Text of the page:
Available June 27, 2017

Weddings at Promise Ridge

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Love secrets? Read on!

A Simple Vow.inddSometimes the mere hint of a secret can spark an entire series of books—which happened for me when I began my Simple Gifts series! My editor and I knew we wanted to return to Willow Ridge, and we knew we wanted Nora Hooley and her Simple Gifts shop to be the focus of these stories, but it’s the undercurrent of “something fishy” that sets the stage for a major revelation—a major meltdown—that will change Willow Ridge forever. And it begins in A SIMPLE VOW.

This idea came to me when I was talking with my former assistant, Jim, who lived in Jamesport, MO where I do my research. Jim (who died of cancer last year) was English but he grew up with the Amish in Jamesport and they trusted him with information most of us can’t access. He told me about a “secret bank” Amish communities have—which is no secret to the Amish, of course, but only a few know where the money is kept. He didn’t give me a figure, but Jim said that since the Jamesport community began in 1952, a HUGE amount of money has accumulated. This is money that’s collected in church twice yearly as offering, along with large donations from members who prefer to keep their money in this fund rather than in a regular bank. This money is also the basis for the Amish Aid fund shared with folks who have major medical bills, burned-down houses, and other emergencies to pay for. The Amish don’t believe in insurance, so this is the fund they fall back on in tough times, taking care of their own.

“Does anybody ever dip into that fund without telling the bishop?” I asked Jim. “What would happen if a large portion of that money disappeared and nobody found out—until it was too late—that most of it was gone?”

Jim smiled at the way my mind worked. He told me that if that kind of thievery occurred, no one outside the colony would ever know—it would never make the papers, and the police or other investigators would never be called in, because the Amish don’t allow English outsiders to meddle in their church or financial matters.

My devious mind went into high gear. I’m not saying that such a deception has ever occurred in an Amish community . . . but it could, because human nature kicks in for even the most honorable, faithful members of any church. Under the right (or wrong) circumstances, even the best of us fall prey to temptation.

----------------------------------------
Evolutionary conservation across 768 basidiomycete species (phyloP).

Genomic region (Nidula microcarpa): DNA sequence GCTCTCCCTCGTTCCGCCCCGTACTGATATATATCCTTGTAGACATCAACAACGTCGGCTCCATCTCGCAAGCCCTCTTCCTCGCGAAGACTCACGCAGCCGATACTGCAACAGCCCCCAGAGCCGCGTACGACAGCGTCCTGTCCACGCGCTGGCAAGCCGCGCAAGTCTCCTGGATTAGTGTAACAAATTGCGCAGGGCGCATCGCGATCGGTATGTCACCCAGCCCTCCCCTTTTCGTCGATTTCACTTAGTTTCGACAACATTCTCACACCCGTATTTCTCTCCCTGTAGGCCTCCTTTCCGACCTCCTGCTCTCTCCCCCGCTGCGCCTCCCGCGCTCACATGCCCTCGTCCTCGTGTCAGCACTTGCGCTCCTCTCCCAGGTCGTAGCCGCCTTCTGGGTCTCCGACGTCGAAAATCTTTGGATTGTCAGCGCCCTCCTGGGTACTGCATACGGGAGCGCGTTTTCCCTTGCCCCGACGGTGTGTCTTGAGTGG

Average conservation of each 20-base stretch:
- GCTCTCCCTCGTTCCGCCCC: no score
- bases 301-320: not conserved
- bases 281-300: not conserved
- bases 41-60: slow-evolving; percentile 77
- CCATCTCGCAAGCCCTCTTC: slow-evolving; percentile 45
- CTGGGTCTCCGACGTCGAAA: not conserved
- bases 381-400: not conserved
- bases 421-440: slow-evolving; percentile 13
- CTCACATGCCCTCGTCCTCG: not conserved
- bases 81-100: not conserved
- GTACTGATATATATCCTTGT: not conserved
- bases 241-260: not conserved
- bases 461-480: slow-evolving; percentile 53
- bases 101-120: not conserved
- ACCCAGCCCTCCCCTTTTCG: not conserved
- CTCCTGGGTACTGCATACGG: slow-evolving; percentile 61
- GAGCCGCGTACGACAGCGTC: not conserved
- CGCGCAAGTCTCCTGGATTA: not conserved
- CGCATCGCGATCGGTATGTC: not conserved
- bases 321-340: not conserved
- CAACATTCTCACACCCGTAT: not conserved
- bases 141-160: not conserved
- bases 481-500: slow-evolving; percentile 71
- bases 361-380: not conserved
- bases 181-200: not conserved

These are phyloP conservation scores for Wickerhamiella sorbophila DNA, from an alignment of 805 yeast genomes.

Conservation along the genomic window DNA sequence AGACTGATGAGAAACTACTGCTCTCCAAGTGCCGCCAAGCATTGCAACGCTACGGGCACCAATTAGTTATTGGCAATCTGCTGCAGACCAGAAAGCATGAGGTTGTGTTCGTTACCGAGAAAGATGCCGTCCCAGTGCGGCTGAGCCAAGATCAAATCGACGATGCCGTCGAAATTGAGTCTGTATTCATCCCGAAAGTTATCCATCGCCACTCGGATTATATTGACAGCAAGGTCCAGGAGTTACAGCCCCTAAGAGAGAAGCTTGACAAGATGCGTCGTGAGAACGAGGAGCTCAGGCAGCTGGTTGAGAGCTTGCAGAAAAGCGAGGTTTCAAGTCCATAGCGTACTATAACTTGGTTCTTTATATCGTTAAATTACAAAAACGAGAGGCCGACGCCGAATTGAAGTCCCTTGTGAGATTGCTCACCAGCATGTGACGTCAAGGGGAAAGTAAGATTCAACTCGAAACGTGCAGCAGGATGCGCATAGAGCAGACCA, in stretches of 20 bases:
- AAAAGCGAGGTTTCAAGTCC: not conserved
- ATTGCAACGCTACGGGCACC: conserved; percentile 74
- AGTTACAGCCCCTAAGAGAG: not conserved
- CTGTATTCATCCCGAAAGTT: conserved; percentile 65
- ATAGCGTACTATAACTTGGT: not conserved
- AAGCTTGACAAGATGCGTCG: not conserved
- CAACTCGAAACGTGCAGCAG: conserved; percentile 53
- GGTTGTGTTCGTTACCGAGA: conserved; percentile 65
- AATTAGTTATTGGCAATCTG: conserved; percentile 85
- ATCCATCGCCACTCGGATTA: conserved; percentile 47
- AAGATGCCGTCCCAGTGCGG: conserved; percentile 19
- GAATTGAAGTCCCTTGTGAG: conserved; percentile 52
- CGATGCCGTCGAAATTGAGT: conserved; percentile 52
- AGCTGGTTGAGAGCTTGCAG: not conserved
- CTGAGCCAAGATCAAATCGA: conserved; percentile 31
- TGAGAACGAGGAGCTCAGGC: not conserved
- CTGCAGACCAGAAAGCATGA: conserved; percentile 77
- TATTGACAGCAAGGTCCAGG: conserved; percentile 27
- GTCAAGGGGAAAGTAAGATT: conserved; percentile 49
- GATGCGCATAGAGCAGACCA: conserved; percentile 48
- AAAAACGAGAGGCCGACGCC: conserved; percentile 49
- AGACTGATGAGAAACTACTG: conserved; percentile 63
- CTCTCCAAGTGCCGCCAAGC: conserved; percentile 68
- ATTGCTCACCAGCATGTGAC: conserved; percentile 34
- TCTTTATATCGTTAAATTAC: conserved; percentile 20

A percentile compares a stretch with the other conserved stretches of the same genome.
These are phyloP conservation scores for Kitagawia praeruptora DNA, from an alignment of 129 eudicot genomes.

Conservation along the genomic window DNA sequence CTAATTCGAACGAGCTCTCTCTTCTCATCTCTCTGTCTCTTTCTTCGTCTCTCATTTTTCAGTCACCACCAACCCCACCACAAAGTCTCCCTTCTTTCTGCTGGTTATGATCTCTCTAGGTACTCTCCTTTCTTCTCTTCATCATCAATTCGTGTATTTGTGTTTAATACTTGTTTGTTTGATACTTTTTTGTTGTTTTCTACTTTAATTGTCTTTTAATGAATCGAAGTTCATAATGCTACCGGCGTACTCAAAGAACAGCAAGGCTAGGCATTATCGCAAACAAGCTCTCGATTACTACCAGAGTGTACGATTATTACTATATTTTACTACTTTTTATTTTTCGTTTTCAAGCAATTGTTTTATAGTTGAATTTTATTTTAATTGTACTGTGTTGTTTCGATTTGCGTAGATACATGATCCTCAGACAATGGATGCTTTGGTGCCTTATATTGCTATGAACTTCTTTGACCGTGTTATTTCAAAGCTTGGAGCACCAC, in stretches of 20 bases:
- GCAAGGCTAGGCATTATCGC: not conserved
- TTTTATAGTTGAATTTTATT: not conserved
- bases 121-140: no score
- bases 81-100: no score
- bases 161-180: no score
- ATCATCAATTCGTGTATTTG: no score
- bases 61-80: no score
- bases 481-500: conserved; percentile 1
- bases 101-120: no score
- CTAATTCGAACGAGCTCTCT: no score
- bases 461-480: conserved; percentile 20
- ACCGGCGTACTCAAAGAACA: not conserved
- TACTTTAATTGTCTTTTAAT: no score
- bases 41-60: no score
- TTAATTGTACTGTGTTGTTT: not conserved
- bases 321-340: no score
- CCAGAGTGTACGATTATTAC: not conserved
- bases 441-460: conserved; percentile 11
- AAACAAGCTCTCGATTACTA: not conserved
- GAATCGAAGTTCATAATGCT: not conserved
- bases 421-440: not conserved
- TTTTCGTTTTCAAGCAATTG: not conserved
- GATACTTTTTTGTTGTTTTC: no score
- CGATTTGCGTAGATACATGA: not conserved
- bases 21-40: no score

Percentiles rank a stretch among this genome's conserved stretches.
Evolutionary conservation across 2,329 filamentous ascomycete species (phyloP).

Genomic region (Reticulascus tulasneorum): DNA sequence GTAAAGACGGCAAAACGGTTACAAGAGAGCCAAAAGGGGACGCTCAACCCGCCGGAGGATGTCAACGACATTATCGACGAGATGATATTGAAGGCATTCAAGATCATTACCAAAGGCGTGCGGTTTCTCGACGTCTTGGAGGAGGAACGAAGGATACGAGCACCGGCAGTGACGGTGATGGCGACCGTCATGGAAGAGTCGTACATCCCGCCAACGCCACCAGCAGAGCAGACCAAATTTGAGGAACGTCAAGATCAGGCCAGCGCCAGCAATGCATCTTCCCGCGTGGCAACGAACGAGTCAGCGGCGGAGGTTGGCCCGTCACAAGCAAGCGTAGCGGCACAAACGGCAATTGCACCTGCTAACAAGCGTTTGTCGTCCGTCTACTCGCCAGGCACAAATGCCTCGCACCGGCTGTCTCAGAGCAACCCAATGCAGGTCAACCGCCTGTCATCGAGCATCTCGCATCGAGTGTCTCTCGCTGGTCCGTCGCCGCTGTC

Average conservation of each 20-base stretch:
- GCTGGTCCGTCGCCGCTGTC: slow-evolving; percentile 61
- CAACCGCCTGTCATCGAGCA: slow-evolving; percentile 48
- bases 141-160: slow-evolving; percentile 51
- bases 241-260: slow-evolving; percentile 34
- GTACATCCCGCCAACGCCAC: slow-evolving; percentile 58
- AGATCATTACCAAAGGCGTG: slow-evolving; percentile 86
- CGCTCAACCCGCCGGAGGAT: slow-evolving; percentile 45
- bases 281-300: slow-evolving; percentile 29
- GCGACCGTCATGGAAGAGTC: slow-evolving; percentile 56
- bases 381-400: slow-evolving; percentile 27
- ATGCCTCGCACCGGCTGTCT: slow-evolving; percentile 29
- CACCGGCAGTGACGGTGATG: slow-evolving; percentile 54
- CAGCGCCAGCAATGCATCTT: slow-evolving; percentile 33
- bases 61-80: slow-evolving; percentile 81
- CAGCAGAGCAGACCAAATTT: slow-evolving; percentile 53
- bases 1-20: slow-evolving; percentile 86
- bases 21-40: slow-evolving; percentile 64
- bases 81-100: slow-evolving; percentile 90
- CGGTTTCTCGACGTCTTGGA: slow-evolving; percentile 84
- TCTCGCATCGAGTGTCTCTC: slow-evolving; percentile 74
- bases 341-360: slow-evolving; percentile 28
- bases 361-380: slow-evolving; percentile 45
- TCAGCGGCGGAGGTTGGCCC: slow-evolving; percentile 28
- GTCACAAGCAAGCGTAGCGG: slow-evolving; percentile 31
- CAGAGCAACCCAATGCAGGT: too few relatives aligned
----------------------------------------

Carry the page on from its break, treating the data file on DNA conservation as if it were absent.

So when the Riehl family moves to Willow Ridge, we are immediately caught up in the drama when Edith agrees to care for the adorable six-month-old twins a grief-stricken Will Gingerich begs her to take. We meet her sisters, Loretta and Rosalyn, and we wonder if we can trust handsome Asa Detweiler, who has been accused of fathering those twins under dubious circumstances. The story starts at a wedding, where Ira Hooley is marrying Nora’s daughter, Millie, and it quickly spirals into a quest for the real father of those six-month-old twins—

But you’d better keep an eye on the girls’ father, Cornelius.
Just sayin’.

A Better-Than-Happy Ending

Harvest of BlessingsA funny thing often happens when you begin writing a new book: even though you had all the characters in your head and all the major story points plotted out, the ending can be quite a lot different than you’d originally pictured it. I love when that happens! And in the case of HARVEST OF BLESSINGS, the fifth book in my Seasons of the Heart series, Nora Glick Landwehr’s story becomes a turning point for the town of Willow Ridge—and a springboard for a new series!

Nora has a tough row to hoe. After sixteen years and a failed marriage to an Englisch man, she returns to Willow Ridge to reconcile with the family who cast her out when, at sixteen, she became pregnant out of wedlock. Almost out of spite, Nora left that baby on her brother’s doorstep and pursued the only life she believed she had open to her.